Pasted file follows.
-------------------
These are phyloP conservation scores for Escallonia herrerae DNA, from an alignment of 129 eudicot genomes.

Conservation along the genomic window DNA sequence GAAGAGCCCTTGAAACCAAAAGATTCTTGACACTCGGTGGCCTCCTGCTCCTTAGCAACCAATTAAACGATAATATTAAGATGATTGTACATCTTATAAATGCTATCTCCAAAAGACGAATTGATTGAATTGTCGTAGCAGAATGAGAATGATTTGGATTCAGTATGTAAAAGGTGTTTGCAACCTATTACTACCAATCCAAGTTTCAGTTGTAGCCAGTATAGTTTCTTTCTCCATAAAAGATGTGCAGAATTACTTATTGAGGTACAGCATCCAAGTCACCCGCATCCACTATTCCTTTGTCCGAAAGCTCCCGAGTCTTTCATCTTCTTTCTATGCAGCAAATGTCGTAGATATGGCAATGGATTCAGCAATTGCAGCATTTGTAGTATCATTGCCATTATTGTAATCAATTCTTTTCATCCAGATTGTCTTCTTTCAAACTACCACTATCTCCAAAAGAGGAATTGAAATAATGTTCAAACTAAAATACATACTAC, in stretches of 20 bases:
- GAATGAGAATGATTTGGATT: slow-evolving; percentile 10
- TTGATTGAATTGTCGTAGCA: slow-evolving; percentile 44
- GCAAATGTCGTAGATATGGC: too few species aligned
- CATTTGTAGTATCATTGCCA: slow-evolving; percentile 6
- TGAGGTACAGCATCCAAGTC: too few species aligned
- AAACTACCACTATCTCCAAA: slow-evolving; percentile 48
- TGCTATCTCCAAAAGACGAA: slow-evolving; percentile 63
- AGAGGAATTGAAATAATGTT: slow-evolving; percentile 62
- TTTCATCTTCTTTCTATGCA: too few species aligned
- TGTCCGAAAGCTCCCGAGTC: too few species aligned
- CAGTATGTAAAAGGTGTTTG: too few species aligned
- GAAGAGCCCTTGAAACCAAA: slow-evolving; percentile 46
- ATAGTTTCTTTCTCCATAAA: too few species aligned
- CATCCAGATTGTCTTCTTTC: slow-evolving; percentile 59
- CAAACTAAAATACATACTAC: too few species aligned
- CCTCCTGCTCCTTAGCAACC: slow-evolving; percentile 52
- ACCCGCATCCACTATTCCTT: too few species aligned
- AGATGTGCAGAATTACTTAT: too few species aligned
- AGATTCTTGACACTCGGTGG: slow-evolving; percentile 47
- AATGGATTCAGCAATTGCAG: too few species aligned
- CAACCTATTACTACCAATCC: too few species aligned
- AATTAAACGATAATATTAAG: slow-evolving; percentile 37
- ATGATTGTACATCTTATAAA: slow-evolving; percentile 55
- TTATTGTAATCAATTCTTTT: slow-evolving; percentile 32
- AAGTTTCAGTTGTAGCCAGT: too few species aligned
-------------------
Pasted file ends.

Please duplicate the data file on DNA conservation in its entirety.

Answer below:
These are phyloP conservation scores for Escallonia herrerae DNA, from an alignment of 129 eudicot genomes.

Conservation along the genomic window DNA sequence GAAGAGCCCTTGAAACCAAAAGATTCTTGACACTCGGTGGCCTCCTGCTCCTTAGCAACCAATTAAACGATAATATTAAGATGATTGTACATCTTATAAATGCTATCTCCAAAAGACGAATTGATTGAATTGTCGTAGCAGAATGAGAATGATTTGGATTCAGTATGTAAAAGGTGTTTGCAACCTATTACTACCAATCCAAGTTTCAGTTGTAGCCAGTATAGTTTCTTTCTCCATAAAAGATGTGCAGAATTACTTATTGAGGTACAGCATCCAAGTCACCCGCATCCACTATTCCTTTGTCCGAAAGCTCCCGAGTCTTTCATCTTCTTTCTATGCAGCAAATGTCGTAGATATGGCAATGGATTCAGCAATTGCAGCATTTGTAGTATCATTGCCATTATTGTAATCAATTCTTTTCATCCAGATTGTCTTCTTTCAAACTACCACTATCTCCAAAAGAGGAATTGAAATAATGTTCAAACTAAAATACATACTAC, in stretches of 20 bases:
- GAATGAGAATGATTTGGATT: slow-evolving; percentile 10
- TTGATTGAATTGTCGTAGCA: slow-evolving; percentile 44
- GCAAATGTCGTAGATATGGC: too few species aligned
- CATTTGTAGTATCATTGCCA: slow-evolving; percentile 6
- TGAGGTACAGCATCCAAGTC: too few species aligned
- AAACTACCACTATCTCCAAA: slow-evolving; percentile 48
- TGCTATCTCCAAAAGACGAA: slow-evolving; percentile 63
- AGAGGAATTGAAATAATGTT: slow-evolving; percentile 62
- TTTCATCTTCTTTCTATGCA: too few species aligned
- TGTCCGAAAGCTCCCGAGTC: too few species aligned
- CAGTATGTAAAAGGTGTTTG: too few species aligned
- GAAGAGCCCTTGAAACCAAA: slow-evolving; percentile 46
- ATAGTTTCTTTCTCCATAAA: too few species aligned
- CATCCAGATTGTCTTCTTTC: slow-evolving; percentile 59
- CAAACTAAAATACATACTAC: too few species aligned
- CCTCCTGCTCCTTAGCAACC: slow-evolving; percentile 52
- ACCCGCATCCACTATTCCTT: too few species aligned
- AGATGTGCAGAATTACTTAT: too few species aligned
- AGATTCTTGACACTCGGTGG: slow-evolving; percentile 47
- AATGGATTCAGCAATTGCAG: too few species aligned
- CAACCTATTACTACCAATCC: too few species aligned
- AATTAAACGATAATATTAAG: slow-evolving; percentile 37
- ATGATTGTACATCTTATAAA: slow-evolving; percentile 55
- TTATTGTAATCAATTCTTTT: slow-evolving; percentile 32
- AAGTTTCAGTTGTAGCCAGT: too few species aligned